Learning How 3 Restaurants Have Grown During COVID
There’s no doubt we’ll all take many lessons from 2020, one of which needs to be how restaurants succeed during a pandemic.
This week, we’re highlighting three restaurants that have found ways to not only survive, but even grow during COVID. Let’s see what lessons we can learn from their successes.
With an over 25% increase in sales in quarter 3 and consistent gains over the year, Dallas, TX based Wingstop has shirked pandemic expectations. Not only are sales up, but they also launched 43 new stores over the year.
One thing that has helped Wingstop stay profitable is their willingness to adapt and innovate. When expected shortages and price increases threatened chicken wing supplies, the company began experimenting with bone-in chicken thighs to much success.
They’ve also tested the idea of launching ghost kitchens if necessary, and have continually invested in technology. This has led to the digital share of Wingstop’s sales to rise 62% this year. The company’s executive leadership credits a combination of culture, technology, and old-fashioned product quality for their current stability.
Domino’s Pizza reported a 17.5% increase in U.S. same-store sales in the third quarter, which was is strongest sales performance in decades. New product launches and innovation played a strong role in Domino’s success.
Additionally, their previous investment in ordering technology has paid off dividends during the pandemic. Where many companies had to pivot in order to launch non-traditional methods of ordering, Domino’s already had these pieces in place. Specifically, the “car-side” delivery option has proven extremely popular.
All of this, however, has to be balanced against the higher costs incurred during the pandemic. While sales are up, so are costs, including safety and sanitation, food costs due to supply chain issues, and employee related costs due to increased sick days. Not to mention, mandated early closing times in high infection rate areas. But none of this overshadows the successes of the model put in place.
Fazoli’s has shown an incredible trajectory of growth all year, closing quarter 3 with a 14 percent sales increase, 10 percent increase in traffic, and 217 percent increase in online ordering year-over. Against the background of the pandemic, these numbers are nearly unbelievable.
CEO Charles Howard credits this success to serving “craveable Italian dishes at an incredible value” with focuses on service and convenience. With that, some credit does go to the introduction of their virtual wing concept, Wingville.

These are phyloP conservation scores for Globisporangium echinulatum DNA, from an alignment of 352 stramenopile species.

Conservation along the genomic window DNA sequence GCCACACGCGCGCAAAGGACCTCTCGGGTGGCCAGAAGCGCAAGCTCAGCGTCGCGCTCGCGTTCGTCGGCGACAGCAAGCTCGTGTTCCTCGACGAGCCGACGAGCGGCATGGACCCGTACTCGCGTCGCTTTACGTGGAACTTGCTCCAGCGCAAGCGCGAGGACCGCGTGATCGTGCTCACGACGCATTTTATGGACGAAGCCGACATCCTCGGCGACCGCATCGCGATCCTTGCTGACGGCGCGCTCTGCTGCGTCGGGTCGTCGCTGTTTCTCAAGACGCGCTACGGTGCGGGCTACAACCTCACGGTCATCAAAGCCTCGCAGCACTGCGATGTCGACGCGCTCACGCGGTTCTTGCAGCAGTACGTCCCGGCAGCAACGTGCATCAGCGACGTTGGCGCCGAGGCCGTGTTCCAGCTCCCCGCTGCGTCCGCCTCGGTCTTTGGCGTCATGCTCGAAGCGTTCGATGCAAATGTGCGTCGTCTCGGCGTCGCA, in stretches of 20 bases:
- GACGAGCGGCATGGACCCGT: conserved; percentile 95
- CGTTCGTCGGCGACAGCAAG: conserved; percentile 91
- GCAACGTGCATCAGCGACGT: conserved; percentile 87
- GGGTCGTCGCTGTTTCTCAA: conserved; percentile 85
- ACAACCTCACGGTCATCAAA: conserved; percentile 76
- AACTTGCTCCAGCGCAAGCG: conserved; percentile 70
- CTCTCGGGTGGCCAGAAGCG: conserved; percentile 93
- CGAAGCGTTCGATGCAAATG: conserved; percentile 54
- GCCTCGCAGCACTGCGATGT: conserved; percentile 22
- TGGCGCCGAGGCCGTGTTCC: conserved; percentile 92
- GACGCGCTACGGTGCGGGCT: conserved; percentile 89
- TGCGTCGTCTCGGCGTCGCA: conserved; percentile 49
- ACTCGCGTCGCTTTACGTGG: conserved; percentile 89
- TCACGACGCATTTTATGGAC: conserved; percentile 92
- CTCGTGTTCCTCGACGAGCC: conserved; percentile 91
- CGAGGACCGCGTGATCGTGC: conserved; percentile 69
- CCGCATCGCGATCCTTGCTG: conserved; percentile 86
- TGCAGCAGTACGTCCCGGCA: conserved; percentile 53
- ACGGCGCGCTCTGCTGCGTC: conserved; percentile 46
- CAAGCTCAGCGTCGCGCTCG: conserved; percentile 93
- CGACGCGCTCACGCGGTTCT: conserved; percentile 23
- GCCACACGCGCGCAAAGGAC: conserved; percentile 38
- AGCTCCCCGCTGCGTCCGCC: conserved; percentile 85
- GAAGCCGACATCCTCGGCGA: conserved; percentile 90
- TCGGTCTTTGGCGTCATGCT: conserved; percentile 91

Since the full company launch in October, Wingville has raked in $350,000 at 56 company locations, and franchisees who are offering Wingville experienced nearly $100,000 in sales in November alone.
There are a few common threads one can observe from the success of these companies during such trying times.
Portability is Key
With off-premise dining becoming the primary function of restaurants, and the likelihood that it will remain popular, having a product that can maintain quality during delivery is important. Foods like wings, pizza, and pastas are excellently suited to this.
If your food isn’t inherently suited to take-out, it would be worth looking into how the process can be improved or offering a limited menu for off-premise dining.
Pizza, Italian foods, and chicken wings are all popular, ubiquitous items. For a diner, this means there’s low risk for disappointment.
These companies are all providing good quantities of food for a relatively low cost. When this can be done while maintaining food quality and flavor, it’s a win for all sides.
Finally, all three companies have put a heavy focus on developing technology or partnering with digital leaders to get their foods in the hands of customers. The ability to access and order food easily through multiple platforms ensures customers don’t have moments of hesitation or frustration.
Congrats to Those Making it Happen
We salute you. And we hope that more of our friends and partners can leverage these assets to ensure the stability of their own businesses. We’re all in this together, after all.
Any tips on how to increase sales during a pandemic? Leave a comment below, we’d love to hear from you.